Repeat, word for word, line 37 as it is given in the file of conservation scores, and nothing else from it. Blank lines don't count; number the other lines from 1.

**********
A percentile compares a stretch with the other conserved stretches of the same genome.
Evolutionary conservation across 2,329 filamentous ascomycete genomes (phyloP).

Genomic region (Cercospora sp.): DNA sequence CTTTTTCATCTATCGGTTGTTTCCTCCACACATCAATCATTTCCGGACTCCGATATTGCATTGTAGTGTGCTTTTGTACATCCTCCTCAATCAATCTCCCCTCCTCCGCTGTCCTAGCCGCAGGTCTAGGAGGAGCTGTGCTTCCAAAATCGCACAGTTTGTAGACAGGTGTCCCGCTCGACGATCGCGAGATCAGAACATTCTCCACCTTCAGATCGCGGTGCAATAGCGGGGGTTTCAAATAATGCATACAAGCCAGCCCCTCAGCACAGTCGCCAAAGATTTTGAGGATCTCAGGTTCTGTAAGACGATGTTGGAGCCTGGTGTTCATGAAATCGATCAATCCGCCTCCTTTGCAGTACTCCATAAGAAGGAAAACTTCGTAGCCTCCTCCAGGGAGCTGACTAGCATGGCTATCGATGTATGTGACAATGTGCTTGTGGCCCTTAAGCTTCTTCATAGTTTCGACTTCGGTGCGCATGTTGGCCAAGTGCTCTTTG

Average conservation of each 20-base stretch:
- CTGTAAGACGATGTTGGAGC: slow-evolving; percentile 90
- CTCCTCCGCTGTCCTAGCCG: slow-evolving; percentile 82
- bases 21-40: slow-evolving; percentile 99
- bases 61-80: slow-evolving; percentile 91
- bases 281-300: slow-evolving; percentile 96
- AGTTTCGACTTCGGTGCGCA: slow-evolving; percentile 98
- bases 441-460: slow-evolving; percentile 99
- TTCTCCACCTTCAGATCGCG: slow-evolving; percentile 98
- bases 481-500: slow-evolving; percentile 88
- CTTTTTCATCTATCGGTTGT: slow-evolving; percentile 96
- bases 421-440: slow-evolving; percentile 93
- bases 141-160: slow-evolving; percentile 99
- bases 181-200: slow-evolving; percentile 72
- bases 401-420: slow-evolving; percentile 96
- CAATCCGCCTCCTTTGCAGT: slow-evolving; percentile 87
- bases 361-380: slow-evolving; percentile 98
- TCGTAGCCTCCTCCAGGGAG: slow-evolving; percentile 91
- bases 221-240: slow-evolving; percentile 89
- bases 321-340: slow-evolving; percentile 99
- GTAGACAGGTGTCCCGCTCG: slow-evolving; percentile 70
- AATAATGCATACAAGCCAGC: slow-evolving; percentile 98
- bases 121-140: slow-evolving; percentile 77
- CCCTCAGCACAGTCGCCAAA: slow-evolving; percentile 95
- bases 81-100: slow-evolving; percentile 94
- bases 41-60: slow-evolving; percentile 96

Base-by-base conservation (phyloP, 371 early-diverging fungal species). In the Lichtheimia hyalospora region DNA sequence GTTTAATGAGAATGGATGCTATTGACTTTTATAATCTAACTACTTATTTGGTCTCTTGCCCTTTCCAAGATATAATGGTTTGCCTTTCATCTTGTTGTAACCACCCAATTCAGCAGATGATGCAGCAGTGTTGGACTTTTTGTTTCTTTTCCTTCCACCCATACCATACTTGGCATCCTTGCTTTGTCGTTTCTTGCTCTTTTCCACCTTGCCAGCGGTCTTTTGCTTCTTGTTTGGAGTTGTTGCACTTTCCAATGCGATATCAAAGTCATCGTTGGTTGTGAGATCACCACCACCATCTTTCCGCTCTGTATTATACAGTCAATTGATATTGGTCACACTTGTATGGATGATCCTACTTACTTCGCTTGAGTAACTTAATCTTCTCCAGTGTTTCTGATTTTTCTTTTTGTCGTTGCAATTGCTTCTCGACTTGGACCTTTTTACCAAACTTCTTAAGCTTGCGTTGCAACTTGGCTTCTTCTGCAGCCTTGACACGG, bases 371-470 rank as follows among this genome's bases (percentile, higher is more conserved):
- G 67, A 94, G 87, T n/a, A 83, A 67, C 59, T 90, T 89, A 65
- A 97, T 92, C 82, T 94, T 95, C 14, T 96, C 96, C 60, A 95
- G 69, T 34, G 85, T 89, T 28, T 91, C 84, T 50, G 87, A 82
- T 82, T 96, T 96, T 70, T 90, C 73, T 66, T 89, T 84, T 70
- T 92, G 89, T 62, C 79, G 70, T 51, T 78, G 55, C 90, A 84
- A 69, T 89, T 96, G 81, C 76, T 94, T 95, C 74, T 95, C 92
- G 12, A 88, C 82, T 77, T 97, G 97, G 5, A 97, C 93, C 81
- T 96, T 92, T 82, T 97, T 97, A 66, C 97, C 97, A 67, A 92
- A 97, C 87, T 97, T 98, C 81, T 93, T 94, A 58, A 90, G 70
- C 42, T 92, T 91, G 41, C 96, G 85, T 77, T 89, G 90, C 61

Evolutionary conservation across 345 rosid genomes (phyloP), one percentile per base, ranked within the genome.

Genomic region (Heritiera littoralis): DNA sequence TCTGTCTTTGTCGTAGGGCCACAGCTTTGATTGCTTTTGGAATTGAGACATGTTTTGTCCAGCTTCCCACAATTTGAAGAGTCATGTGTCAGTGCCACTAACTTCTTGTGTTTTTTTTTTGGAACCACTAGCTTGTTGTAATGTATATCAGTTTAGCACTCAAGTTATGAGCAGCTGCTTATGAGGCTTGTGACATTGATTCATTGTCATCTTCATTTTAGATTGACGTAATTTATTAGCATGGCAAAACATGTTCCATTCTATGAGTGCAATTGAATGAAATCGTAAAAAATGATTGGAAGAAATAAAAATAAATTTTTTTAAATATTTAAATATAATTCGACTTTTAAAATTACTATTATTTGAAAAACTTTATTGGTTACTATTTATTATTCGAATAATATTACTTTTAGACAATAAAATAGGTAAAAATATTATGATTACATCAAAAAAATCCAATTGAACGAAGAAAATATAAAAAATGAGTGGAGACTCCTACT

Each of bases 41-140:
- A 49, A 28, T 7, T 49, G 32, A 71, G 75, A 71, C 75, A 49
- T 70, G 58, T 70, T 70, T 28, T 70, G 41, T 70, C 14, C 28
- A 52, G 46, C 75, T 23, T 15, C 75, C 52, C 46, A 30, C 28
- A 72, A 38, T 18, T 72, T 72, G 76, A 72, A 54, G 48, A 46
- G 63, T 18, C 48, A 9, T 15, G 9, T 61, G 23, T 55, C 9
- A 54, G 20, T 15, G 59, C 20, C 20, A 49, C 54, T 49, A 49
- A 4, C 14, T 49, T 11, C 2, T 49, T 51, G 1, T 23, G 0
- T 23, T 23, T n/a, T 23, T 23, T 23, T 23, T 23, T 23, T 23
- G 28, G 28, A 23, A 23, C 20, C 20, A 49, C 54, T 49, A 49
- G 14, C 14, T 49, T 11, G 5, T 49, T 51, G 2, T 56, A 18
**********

- G 12, A 88, C 82, T 77, T 97, G 97, G 5, A 97, C 93, C 81